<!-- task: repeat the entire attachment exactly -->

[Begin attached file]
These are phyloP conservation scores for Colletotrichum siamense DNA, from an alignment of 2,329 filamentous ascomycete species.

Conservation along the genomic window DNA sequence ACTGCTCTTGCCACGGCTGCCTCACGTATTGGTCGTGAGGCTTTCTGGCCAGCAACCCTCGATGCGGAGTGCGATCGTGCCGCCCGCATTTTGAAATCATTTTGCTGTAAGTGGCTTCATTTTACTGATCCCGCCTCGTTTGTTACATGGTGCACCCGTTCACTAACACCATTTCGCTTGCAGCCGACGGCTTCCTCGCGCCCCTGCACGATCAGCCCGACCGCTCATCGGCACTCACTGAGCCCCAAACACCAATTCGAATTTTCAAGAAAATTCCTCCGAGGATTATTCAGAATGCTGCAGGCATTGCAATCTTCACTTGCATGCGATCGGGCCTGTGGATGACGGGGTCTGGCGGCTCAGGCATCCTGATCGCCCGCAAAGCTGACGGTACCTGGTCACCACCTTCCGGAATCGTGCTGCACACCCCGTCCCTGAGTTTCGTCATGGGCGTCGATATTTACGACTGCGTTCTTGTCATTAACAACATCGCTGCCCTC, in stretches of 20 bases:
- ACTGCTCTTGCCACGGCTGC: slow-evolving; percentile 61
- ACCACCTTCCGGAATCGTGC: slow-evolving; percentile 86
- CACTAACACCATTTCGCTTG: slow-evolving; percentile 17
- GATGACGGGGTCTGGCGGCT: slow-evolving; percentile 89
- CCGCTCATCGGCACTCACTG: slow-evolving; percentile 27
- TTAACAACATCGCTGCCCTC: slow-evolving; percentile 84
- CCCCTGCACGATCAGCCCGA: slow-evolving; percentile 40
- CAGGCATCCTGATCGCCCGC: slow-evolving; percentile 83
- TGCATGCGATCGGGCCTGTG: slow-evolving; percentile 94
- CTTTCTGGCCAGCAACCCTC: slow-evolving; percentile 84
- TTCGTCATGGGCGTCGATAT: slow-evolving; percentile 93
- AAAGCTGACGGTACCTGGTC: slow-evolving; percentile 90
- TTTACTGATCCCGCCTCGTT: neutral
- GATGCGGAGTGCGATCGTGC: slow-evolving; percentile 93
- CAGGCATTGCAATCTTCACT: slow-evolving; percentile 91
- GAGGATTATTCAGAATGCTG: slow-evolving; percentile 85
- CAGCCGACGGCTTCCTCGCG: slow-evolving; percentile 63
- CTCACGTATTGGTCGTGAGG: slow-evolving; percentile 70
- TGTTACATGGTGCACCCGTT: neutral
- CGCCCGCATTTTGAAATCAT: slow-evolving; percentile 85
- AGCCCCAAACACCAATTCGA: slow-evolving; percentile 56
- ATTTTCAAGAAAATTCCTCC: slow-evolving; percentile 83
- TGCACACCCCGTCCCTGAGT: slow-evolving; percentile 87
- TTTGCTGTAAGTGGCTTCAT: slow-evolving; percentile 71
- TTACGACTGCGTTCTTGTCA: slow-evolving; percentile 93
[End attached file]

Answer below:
These are phyloP conservation scores for Colletotrichum siamense DNA, from an alignment of 2,329 filamentous ascomycete species.

Conservation along the genomic window DNA sequence ACTGCTCTTGCCACGGCTGCCTCACGTATTGGTCGTGAGGCTTTCTGGCCAGCAACCCTCGATGCGGAGTGCGATCGTGCCGCCCGCATTTTGAAATCATTTTGCTGTAAGTGGCTTCATTTTACTGATCCCGCCTCGTTTGTTACATGGTGCACCCGTTCACTAACACCATTTCGCTTGCAGCCGACGGCTTCCTCGCGCCCCTGCACGATCAGCCCGACCGCTCATCGGCACTCACTGAGCCCCAAACACCAATTCGAATTTTCAAGAAAATTCCTCCGAGGATTATTCAGAATGCTGCAGGCATTGCAATCTTCACTTGCATGCGATCGGGCCTGTGGATGACGGGGTCTGGCGGCTCAGGCATCCTGATCGCCCGCAAAGCTGACGGTACCTGGTCACCACCTTCCGGAATCGTGCTGCACACCCCGTCCCTGAGTTTCGTCATGGGCGTCGATATTTACGACTGCGTTCTTGTCATTAACAACATCGCTGCCCTC, in stretches of 20 bases:
- ACTGCTCTTGCCACGGCTGC: slow-evolving; percentile 61
- ACCACCTTCCGGAATCGTGC: slow-evolving; percentile 86
- CACTAACACCATTTCGCTTG: slow-evolving; percentile 17
- GATGACGGGGTCTGGCGGCT: slow-evolving; percentile 89
- CCGCTCATCGGCACTCACTG: slow-evolving; percentile 27
- TTAACAACATCGCTGCCCTC: slow-evolving; percentile 84
- CCCCTGCACGATCAGCCCGA: slow-evolving; percentile 40
- CAGGCATCCTGATCGCCCGC: slow-evolving; percentile 83
- TGCATGCGATCGGGCCTGTG: slow-evolving; percentile 94
- CTTTCTGGCCAGCAACCCTC: slow-evolving; percentile 84
- TTCGTCATGGGCGTCGATAT: slow-evolving; percentile 93
- AAAGCTGACGGTACCTGGTC: slow-evolving; percentile 90
- TTTACTGATCCCGCCTCGTT: neutral
- GATGCGGAGTGCGATCGTGC: slow-evolving; percentile 93
- CAGGCATTGCAATCTTCACT: slow-evolving; percentile 91
- GAGGATTATTCAGAATGCTG: slow-evolving; percentile 85
- CAGCCGACGGCTTCCTCGCG: slow-evolving; percentile 63
- CTCACGTATTGGTCGTGAGG: slow-evolving; percentile 70
- TGTTACATGGTGCACCCGTT: neutral
- CGCCCGCATTTTGAAATCAT: slow-evolving; percentile 85
- AGCCCCAAACACCAATTCGA: slow-evolving; percentile 56
- ATTTTCAAGAAAATTCCTCC: slow-evolving; percentile 83
- TGCACACCCCGTCCCTGAGT: slow-evolving; percentile 87
- TTTGCTGTAAGTGGCTTCAT: slow-evolving; percentile 71
- TTACGACTGCGTTCTTGTCA: slow-evolving; percentile 93